WASHINGTON — Forty years ago Friday, the last American troops left Vietnam after more than a decade of war. They returned to the United States different men from when they left, as different as the country to which they returned.
Though the fall of Saigon two years later is considered by some veterans to be a bigger milestone, March 29, 1973 marks the day the last combat troops left Vietnam.
Under sunny skies and warming spring temperatures, a few of those veterans visited the memorial Vietnam Veterans Memorial in Washington on Friday. They paused in front of the names of fallen friends and comrades.
Bill Rudroff wiped tears off his face as he stopped in front of the name of his best friend, Ralph Alton Branson Jr., who died March 17, 1968. Branson was 20 years old when he was killed at Quang Ngai.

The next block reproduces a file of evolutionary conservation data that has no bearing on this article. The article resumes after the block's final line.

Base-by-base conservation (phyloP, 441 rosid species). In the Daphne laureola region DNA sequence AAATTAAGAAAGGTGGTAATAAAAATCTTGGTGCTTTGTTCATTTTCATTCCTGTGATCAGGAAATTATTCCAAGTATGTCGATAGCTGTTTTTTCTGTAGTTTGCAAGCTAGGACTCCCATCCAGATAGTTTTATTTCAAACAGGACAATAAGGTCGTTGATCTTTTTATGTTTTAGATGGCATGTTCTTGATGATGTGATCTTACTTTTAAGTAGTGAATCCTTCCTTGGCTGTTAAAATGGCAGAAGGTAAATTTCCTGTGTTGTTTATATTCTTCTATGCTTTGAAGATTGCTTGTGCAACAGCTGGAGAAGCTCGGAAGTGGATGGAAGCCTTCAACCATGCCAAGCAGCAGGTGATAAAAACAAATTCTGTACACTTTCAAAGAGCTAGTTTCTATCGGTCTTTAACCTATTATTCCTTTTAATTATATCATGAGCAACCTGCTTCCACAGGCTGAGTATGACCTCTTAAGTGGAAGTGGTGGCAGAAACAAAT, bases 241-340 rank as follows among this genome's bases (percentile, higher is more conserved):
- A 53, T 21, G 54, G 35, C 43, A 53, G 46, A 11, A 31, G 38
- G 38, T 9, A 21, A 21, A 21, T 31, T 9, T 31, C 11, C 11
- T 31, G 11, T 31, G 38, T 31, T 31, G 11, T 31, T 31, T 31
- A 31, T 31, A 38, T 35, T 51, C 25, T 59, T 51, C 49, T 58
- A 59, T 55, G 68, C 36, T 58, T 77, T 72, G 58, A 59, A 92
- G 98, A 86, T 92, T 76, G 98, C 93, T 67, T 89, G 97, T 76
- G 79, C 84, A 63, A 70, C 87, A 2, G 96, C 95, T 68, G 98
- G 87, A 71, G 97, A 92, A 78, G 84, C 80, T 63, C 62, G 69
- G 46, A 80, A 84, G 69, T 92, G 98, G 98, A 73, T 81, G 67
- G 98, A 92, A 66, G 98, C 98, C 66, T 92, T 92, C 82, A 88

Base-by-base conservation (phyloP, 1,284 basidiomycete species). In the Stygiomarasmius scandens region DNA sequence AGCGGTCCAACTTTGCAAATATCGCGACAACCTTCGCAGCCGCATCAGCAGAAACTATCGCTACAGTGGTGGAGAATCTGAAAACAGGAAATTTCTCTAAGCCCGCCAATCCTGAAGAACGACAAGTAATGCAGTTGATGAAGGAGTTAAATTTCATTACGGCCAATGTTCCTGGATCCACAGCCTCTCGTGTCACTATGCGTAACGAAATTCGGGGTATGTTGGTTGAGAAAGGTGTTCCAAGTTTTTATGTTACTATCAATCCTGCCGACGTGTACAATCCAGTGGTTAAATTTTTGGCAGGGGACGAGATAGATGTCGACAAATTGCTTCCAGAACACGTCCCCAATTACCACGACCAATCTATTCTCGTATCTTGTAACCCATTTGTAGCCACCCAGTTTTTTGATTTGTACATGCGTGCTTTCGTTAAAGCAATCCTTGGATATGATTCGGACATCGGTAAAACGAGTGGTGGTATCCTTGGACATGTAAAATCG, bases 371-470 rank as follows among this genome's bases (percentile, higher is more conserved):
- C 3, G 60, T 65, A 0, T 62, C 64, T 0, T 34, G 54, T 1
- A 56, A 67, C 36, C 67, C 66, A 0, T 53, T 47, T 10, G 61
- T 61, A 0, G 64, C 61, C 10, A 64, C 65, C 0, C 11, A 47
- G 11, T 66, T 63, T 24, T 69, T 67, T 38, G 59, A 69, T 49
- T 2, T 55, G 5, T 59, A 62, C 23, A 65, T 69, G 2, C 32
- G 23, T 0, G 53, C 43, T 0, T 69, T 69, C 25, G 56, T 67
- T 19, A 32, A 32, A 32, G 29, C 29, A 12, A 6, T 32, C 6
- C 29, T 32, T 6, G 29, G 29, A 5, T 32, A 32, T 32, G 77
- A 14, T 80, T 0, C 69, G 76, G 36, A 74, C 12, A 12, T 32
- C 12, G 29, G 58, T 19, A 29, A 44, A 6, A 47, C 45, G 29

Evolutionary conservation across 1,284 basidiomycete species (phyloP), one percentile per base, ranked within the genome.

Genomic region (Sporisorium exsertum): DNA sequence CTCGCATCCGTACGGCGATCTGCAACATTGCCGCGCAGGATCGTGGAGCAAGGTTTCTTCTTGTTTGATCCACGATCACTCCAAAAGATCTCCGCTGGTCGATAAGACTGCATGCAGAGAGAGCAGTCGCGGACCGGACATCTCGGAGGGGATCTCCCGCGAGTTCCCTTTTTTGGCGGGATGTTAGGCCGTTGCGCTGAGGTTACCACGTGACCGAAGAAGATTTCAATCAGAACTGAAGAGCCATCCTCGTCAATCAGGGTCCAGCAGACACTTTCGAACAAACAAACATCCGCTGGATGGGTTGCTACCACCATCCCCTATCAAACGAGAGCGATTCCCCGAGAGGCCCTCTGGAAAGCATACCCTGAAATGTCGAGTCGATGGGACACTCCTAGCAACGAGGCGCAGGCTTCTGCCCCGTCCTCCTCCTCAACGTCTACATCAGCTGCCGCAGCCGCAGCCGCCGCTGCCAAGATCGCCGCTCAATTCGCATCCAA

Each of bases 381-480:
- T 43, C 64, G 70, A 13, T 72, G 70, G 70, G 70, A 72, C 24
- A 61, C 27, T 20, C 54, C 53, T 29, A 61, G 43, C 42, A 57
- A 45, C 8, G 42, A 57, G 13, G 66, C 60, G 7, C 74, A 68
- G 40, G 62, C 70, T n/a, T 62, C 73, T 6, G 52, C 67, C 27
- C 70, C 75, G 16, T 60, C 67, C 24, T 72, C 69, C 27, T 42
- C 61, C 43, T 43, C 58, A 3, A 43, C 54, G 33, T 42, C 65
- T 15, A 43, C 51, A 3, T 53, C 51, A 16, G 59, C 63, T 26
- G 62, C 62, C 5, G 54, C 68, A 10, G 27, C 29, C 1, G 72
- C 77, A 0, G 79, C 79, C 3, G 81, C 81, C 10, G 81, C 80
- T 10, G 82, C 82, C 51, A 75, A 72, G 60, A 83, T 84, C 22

“Not a day goes by that I see a river or mountain that doesn’t remind me of him,” Rudroff said. The two friends grew up together in a small town in Missouri, and their mothers worked together.
“He’ll always be my hero," Rudroff said. "I understand why he had to go. He had a girlfriend he had planned on marrying when he got home. Just one of those hometown guys.”
Mementos placed at the wall ranged from American flags to roses, from a napkin to a bracelet hung by Gary Hellwig, who fought with the Marine Corps in Vietnam in 1966. The bracelet was placed there in honor of his brother, Lance Cpl. Steven Hellwig, who died in Vietnam at age 19.
“My experiences, I can’t go into detail," Hellwig said. "There are some things I just can’t talk about, don’t talk about. It’s a hell of a thing to kill a person. It’s worse to have your friends who you love, your buddies, your brothers, they’re there one minute and gone the next. There’s no fixing that.”